- over use of the word 'search'

"The sky always seems less blue here, the birds less cheerful, even the trees less green"
- less than what?

"The door has a familiar tug to it, a pleasant resistance. The sight of the fools in the waiting room is perhaps my favourite thing, with the door being a close second. They remind me that I'm not the only one daft enough to pay someone to talk to me."
- not sure describing the door adds much.

"The receptionist is neither old nor young, neither beautiful nor ugly"
- This does not help me create a picture of the receptionist. Better to say, 'she was in her thirties, with short brown hair and an oval face (or some other description).' At least I can picture that.

"The silence is deafening."
- overused set phrase, lazy writing.

"The door to Ms. Cathay’s office offered no resistance, much to my displeasure."
- whats with you and sticking doors?

Dubhthaigh
August 11th, 2014, 11:29 PM
I really, really liked this.
The dialogue in particular I thought was fantastic, I was truly hooked after the exchange between Stanley and the receptionist.
In disagreement with the guy above me, I liked the simile that likened a person's search for distinguishing traits to a vulture's primal need to search for carcasses.
My only tiny nitpick is that I don't think every door warrants a remark.

John Galt
September 3rd, 2014, 09:28 PM
The "doors" thing was supposed to come up later; I have it written in my notes somewhere. I see everyone's points regarding it though.
I'm thinking about re-writing in past tense as present tense is proving rather frustrating to write which could be the source of the difficulty in reading it. The problem with past is that it raises continuity/logical contradictions (a person with the syndrome won't recall the other personalities, for example, and wouldn't be able to recall these memories)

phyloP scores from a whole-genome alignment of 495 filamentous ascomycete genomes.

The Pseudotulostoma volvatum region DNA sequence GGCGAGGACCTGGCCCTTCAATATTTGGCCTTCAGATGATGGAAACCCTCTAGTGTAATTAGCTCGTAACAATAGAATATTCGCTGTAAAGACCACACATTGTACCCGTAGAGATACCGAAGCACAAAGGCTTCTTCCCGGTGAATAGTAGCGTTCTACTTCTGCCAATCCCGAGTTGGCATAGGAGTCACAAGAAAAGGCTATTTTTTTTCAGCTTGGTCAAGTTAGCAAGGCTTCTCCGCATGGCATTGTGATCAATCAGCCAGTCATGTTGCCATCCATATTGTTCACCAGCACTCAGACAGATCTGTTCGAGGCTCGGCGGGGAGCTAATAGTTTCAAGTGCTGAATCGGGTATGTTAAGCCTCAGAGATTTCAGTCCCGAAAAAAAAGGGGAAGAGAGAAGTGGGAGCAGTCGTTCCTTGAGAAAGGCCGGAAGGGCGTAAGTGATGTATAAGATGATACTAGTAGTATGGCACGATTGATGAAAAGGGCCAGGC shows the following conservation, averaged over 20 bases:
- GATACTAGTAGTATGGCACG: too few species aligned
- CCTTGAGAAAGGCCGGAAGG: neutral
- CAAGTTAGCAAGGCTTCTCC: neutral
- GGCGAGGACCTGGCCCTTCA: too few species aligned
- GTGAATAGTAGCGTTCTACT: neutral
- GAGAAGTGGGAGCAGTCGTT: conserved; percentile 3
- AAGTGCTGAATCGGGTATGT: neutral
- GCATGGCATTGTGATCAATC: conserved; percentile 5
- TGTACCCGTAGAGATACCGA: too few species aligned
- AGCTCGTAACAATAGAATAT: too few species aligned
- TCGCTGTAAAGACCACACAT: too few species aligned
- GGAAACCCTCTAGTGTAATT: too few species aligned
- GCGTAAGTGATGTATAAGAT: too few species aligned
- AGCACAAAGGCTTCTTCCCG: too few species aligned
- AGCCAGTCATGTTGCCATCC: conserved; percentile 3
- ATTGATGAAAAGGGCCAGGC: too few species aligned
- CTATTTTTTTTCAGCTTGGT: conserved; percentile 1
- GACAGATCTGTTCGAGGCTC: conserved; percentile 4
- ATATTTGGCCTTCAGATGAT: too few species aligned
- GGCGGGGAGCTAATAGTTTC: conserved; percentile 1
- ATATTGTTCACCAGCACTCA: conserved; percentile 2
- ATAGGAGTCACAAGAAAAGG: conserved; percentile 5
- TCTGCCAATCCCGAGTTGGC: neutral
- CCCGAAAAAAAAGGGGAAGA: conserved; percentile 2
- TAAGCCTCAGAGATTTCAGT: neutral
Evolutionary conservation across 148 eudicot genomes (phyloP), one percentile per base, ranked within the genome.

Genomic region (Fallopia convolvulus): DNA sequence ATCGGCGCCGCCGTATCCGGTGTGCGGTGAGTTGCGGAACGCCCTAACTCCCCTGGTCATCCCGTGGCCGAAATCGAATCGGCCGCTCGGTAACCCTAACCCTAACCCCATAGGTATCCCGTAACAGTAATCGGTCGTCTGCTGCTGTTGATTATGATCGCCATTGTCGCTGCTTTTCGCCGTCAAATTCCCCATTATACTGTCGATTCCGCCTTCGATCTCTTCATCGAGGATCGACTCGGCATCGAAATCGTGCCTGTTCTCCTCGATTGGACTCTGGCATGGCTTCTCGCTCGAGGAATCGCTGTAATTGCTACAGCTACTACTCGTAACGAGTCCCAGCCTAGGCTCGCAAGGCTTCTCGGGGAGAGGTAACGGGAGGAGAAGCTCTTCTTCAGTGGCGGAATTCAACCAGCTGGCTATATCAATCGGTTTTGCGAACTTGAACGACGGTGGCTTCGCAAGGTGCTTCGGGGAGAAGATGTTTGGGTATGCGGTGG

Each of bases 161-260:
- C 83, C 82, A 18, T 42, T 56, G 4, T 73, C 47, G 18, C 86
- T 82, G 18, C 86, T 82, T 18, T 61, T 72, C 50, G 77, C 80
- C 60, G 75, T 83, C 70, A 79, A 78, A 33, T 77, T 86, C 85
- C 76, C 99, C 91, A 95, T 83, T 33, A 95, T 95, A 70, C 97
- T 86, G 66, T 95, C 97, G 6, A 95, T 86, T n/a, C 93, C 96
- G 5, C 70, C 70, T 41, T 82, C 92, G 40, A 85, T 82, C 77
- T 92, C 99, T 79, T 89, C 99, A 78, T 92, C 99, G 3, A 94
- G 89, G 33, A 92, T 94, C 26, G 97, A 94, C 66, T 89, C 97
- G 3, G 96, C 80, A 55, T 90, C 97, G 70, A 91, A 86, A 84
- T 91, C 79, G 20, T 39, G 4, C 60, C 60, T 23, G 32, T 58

@ranjit: on the search overuse, any possible synonyms?
@G.L: The first sentence was a 'working line' when I wrote it originally, and I see your point.

Mr. Beanhead
September 23rd, 2014, 09:38 PM
Overall, I liked the feel of the piece. You did a good job of getting me into the guy's head. Along with Dubhthaigh, I enjoyed the sparring between the receptionist and Stanley. A couple of minor points about grammar and usage:

The walls are peach coloured, but have a grey tinge to it;
I think the pronoun should be them, so that it agrees with walls.

I wouldn't know if I was speaking to the same woman every few days.
It might sound a little stilted, but I think the conditional works better...were

I'm awoken
Check it out, but I think awakened works better here.

One final observation: puddle of people I love this, both the alliteration and the imagery work for me.